Convicted wine counterfeiter Rudy Kurniawan is running short on options. A federal appeals court announced yesterday that a three-judge panel had rejected his appeal of his 2013 conviction for mail and wire fraud arising from schemes to sell counterfeit wine.
The judges from the U.S. Second Circuit Court of Appeals announced their ruling with a summary order, a bad sign for Kurniawan. "A summary order is not for close decisions," said a lawyer familiar with federal appellate practice. "It signals that the judges didn't feel that this was a real close case and that the trial judge got it right. So a lengthy explanation is unnecessary. This order was slick and quick."
Kurniawan has a few legal options remaining, but they're not promising. "He could petition for a rehearing from this panel," said Brian Jacobs, a former deputy chief of the appeals bureau in the Southern District of New York. "Or he could ask for a full review en banc [by all the judges on the second circuit bench]. He could also petition the U.S. Supreme Court. The bottom line is that none of these options is likely to succeed. It would be very unusual to have an en banc or Supreme Court review based on a four-page summary order."
The ruling, coming less than two weeks after the judges heard oral arguments in the appeal, dismissed Kurniawan's central argument that his Fourth Amendment rights were violated by the search of his house on the morning of his arrest in March 2012.
FBI agents searched the home Kurniawan shared with his mother, including a locked room that turned out to be a counterfeiting workshop, claiming they had to carry out a "protective sweep" to ensure that nobody lurked within who might do them harm. Only later in the day did the agents return with a search warrant.
But the appeals court found that didn't matter. "We assume, as the district judge did … that the protective sweep of Kurniawan's home was illegal," the appeals panel wrote in the order. Therefore, "the evidence observed in plain view by the agents during the sweep should not have been included in the subsequent search-warrant affidavit." But, even without that evidence, "there was still probable cause to issue the search warrant." That probable cause was based on detailed evidence of Kurniawan's counterfeiting activities collected by the prosecution and the FBI before the arrest.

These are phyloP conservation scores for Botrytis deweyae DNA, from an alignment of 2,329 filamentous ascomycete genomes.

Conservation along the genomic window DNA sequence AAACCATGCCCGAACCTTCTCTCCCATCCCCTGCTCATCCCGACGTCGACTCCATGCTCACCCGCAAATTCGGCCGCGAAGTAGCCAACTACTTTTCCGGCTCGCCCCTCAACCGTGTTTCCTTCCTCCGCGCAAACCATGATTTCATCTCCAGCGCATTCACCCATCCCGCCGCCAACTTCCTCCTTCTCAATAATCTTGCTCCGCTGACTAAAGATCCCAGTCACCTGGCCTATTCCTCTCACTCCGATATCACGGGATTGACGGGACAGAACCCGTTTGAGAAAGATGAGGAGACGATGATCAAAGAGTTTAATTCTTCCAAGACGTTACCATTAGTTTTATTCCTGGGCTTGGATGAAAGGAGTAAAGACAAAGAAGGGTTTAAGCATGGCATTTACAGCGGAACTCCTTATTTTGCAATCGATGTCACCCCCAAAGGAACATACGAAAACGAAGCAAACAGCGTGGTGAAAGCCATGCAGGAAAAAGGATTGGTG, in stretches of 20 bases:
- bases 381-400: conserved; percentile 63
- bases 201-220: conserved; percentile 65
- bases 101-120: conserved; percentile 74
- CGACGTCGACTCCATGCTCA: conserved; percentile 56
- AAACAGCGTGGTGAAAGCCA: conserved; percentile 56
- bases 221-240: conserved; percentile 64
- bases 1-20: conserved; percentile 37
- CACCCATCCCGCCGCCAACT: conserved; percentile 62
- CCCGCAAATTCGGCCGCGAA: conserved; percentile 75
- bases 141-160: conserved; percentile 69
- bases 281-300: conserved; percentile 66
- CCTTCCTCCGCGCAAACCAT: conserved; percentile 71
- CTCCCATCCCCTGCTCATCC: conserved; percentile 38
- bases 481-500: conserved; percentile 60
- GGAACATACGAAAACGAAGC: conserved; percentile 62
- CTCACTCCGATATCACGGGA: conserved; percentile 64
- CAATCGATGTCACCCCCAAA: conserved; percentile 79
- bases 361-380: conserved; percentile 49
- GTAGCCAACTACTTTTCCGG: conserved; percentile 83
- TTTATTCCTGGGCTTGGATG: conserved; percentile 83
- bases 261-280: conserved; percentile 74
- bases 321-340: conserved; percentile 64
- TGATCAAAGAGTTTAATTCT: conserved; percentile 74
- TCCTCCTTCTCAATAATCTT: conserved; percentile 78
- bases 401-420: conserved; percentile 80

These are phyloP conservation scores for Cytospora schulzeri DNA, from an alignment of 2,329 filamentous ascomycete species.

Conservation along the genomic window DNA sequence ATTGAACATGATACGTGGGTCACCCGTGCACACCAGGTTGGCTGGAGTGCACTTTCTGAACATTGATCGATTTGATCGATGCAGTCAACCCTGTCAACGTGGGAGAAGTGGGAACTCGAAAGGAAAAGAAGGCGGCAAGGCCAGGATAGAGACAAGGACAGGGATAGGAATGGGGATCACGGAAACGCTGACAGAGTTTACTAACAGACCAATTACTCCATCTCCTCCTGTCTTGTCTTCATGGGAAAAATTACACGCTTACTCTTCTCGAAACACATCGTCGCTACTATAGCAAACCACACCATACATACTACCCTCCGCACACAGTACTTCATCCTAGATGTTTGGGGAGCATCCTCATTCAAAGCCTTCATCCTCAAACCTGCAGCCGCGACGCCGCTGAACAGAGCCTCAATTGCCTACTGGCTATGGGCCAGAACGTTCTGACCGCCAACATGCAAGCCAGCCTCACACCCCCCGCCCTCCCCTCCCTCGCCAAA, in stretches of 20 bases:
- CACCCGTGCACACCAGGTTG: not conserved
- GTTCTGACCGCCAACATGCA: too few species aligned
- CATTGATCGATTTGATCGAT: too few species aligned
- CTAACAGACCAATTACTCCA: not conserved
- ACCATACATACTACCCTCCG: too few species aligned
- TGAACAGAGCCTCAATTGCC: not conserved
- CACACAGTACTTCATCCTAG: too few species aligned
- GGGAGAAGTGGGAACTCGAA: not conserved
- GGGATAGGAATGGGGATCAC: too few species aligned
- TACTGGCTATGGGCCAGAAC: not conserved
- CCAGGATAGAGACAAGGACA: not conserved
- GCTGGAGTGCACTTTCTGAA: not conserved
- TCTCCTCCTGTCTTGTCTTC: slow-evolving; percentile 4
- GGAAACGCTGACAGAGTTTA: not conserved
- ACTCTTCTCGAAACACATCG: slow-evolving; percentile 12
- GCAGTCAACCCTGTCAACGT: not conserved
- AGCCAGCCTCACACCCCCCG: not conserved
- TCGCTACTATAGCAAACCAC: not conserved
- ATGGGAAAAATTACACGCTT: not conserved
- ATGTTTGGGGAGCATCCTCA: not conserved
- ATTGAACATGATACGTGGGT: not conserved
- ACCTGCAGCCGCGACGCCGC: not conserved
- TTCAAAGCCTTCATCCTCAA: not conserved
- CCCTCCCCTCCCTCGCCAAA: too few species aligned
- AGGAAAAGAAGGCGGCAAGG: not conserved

The judges also rejected Kurniawan's claim that the prosecution had improperly lumped together a "string of mailings" into a single count of mail fraud. The judges found that the multiple mailings could be bundled into a single count if they could be characterized as a "single ongoing scheme."
Jason Hernandez, the former assistant U.S. Attorney who lead the prosecution in the Kurniawan case, told Wine Spectator that he felt relieved by the appellate decision. "There's always some chance you'll be reversed, but you feel good when that chance is brought down to almost zero," he said.
Reflecting on the decision, Mooney said, "I sort of expected this result, but I didn't expect it this terse and this quick."
What's next for his client, who is currently serving a 10-year sentence in a federal prison in California? "I've reached out to him," said Mooney. "He could ask the court to reconsider, or he could claim that he had improper representation, and get another attorney. As an Indonesian national, he could also apply for a transfer to his home country to serve out his sentence. It's up to him."
Mooney also took issue with the destruction of more than 500 bottles of Kurniawan’s wine at a Texas recycling facility on Dec. 10, calling it "surprising and stupid." He argued that the bottles, stamped as counterfeits, still had "intrinsic value as collector’s pieces and could have been sold to benefit the victims."
"Rudy had a reputation for creating great blends," said Mooney. "I'll bet there are lots of people who would have bought these bottles with the intention of uncorking them to find out how they tasted."